What is a person faced with an endless supply of food to do? The varied answers to this question have become increasingly important as first world countries buckle under the medical and social problems the world of plenty has produced. It seems so obvious that, with food shortage practically a relic, regular meals and snacks could be such a routine part of our day that food might become taken for granted as a utility, paid and consumed monthly like the electric bill. Some people even dream of a pill taken once in the morning that would provide all the nutrition for an entire day. But our minds and deepest desire to eat just won't comply. No matter the collective belief that overeating has become a public health hazard, for some akin to smoking a few decades ago, even the most clever ad campaign, junk food tax or industry regulation can't override our innate response to all this food. And as obesity, eating disorders and disordered eating wreak havoc with people's lives, society works on an intellectual fix to a deeply embedded, old brain, instinctual problem.
So, in a world overrun by media and overly reliant on the power of our intellect, the average person just can't find a way around the deep desire to eat. In fact, while the messages, whether subtle or overt, around us imply that a solution to eating is always within our grasp, modern life regularly sabotages any real chance of doing so. Alongside the photoshopped magazine covers of impossibly tall, unblemished, emaciated models lie the tantalizing tidbits thrown to all the normal looking people: lose ten pounds in a week!, the best way to avoid those carbs, three tips to the abs of your dreams. But what happens when the reader flooded with the ideal of skinny and easy weight loss looks up from the magazine? The world around them is all food all the time, be it at the office, at home or walking in the mall. Modern life pits the intellectual desire for thinness with the enormous supply of delectable goodies. And it is absolutely clear which drive wins out.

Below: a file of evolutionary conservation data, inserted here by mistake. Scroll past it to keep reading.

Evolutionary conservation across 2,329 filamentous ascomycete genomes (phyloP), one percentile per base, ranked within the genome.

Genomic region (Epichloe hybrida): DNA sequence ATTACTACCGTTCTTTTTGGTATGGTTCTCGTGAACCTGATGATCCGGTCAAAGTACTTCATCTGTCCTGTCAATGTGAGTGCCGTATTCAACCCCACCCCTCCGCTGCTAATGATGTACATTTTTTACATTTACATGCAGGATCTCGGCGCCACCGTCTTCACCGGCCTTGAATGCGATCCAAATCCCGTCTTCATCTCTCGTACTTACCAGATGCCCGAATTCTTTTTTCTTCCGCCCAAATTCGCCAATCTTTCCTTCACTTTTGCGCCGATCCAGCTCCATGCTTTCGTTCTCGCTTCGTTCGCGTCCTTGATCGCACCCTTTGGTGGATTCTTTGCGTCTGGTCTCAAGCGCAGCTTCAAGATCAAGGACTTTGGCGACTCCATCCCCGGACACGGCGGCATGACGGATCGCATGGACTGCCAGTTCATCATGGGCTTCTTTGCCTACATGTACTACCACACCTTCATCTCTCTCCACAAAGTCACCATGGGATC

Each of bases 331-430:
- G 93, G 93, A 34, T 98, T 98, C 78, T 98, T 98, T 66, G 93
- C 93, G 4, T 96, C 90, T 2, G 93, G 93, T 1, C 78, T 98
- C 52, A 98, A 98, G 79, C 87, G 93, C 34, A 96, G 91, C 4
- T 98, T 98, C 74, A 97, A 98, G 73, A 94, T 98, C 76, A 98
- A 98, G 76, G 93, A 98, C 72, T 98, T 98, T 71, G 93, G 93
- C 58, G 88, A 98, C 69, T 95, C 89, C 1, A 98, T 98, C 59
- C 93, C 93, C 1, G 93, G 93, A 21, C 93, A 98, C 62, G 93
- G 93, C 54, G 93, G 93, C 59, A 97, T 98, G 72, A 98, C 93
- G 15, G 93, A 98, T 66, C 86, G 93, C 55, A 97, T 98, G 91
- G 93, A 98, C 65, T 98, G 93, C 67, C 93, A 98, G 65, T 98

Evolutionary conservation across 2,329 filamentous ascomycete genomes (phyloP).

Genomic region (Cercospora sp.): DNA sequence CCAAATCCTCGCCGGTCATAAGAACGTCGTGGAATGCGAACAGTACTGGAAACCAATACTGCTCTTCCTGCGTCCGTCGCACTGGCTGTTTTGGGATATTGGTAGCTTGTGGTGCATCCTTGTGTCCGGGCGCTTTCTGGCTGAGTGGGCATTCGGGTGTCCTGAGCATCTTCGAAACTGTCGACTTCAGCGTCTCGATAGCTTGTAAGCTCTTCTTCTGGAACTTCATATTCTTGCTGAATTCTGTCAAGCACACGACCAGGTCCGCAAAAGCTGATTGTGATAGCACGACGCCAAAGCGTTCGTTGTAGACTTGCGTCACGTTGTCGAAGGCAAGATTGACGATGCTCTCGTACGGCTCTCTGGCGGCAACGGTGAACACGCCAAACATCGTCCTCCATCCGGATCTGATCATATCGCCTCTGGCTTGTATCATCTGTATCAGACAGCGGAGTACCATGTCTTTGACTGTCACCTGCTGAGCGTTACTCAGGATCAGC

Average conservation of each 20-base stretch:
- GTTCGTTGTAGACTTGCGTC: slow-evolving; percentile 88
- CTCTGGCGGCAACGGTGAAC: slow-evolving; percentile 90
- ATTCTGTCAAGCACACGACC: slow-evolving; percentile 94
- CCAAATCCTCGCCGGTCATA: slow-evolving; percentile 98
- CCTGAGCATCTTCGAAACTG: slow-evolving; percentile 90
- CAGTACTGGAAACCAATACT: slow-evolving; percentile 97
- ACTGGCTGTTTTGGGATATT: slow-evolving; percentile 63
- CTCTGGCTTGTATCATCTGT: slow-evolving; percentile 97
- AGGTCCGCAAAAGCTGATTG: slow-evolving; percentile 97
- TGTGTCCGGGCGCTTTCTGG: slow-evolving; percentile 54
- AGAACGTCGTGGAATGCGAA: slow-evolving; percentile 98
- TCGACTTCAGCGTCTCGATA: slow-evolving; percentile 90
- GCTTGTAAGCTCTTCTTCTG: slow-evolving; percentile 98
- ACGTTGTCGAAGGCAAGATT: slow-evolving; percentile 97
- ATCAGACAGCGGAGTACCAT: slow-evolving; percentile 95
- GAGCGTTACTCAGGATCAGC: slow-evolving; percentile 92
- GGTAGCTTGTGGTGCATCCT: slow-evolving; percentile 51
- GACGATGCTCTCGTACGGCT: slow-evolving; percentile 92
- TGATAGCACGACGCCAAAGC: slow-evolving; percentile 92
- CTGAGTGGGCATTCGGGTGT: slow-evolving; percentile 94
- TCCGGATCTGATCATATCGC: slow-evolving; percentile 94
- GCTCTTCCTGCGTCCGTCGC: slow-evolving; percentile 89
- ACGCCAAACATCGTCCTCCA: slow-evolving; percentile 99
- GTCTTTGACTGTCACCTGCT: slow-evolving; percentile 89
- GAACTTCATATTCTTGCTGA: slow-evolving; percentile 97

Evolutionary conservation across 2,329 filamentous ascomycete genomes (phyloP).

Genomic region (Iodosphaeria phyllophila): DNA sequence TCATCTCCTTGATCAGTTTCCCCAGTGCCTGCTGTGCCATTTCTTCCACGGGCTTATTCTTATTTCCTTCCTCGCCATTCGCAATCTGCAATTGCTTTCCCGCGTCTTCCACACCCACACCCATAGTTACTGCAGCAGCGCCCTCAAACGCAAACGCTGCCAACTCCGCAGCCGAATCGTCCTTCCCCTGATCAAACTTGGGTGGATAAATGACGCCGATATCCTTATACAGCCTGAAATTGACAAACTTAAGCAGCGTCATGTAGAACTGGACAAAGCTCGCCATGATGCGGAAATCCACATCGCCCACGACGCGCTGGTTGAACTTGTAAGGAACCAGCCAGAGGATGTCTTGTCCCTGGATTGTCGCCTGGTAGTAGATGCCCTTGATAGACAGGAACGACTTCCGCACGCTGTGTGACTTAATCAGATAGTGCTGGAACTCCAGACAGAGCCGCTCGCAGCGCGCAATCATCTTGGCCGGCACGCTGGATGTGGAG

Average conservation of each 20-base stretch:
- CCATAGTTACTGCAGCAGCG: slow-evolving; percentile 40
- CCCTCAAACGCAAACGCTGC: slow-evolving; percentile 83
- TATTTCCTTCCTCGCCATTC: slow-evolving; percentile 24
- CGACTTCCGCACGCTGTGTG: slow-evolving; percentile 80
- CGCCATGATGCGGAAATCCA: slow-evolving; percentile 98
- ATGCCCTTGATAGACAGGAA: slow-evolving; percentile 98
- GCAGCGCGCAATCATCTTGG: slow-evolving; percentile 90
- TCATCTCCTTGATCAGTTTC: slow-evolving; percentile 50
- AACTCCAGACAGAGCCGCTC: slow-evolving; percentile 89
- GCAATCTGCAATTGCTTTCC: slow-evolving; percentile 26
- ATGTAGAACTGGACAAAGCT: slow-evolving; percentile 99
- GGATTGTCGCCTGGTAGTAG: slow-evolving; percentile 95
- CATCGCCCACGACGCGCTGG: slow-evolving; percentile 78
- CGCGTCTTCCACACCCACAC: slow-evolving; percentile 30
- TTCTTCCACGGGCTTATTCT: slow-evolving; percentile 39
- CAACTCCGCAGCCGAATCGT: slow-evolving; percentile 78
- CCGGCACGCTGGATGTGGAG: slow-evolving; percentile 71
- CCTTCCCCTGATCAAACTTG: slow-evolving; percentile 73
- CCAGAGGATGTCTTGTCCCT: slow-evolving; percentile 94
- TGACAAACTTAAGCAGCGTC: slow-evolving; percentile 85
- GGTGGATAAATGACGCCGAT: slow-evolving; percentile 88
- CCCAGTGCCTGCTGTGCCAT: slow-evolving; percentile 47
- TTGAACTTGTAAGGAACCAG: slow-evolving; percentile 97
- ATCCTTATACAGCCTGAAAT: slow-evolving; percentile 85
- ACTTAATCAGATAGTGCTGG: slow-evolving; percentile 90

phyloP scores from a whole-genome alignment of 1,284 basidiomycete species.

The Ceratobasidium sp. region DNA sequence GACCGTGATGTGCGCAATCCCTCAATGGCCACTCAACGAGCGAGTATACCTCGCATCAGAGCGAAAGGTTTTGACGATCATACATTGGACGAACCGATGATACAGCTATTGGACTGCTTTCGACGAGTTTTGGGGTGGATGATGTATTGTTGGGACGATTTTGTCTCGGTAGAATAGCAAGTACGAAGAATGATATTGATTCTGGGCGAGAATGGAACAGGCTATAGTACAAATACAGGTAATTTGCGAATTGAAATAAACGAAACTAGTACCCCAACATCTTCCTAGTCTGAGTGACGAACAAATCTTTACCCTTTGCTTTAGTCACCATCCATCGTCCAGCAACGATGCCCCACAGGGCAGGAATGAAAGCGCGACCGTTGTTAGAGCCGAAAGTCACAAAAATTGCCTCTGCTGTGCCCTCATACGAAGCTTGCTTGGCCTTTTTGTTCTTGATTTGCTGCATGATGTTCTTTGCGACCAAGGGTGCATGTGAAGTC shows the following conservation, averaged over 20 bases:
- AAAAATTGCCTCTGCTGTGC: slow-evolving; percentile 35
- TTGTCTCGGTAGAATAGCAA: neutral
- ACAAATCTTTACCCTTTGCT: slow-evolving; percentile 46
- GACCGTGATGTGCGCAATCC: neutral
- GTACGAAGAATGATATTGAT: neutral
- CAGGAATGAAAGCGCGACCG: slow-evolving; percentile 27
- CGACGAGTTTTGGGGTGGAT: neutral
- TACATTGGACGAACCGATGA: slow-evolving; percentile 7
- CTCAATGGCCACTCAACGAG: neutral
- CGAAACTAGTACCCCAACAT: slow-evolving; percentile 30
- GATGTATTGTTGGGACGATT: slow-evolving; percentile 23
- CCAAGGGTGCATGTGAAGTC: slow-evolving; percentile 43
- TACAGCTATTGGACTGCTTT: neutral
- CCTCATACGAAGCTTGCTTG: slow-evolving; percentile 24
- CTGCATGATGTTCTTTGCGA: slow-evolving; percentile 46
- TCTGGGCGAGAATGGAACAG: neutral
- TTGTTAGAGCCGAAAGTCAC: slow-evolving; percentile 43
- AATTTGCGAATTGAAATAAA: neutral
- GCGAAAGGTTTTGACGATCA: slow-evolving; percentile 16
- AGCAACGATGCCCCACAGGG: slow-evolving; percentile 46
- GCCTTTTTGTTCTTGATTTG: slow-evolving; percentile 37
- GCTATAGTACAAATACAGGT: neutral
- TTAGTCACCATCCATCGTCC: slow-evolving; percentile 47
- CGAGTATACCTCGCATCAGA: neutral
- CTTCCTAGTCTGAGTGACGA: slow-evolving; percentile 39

The hard truth is that the game is rigged. Yes, the medical community and public health system both know how personal struggle with food is the first health problem shortening average life span in several generations, but several large, powerful industries rely on both over consumption and chronic dieters to thrive, and they continue to dominate the discussion. The end result is that it's hard to find the motivation of society at large to alter how we eat. The diet industry, self-help books, reality TV and fashion magazines all profit from the unfulfilled desire to lose weight. Although the promise of weight loss abounds, scratch under the surface and it's clear no diet has ever shown any meaningful, large-scale success.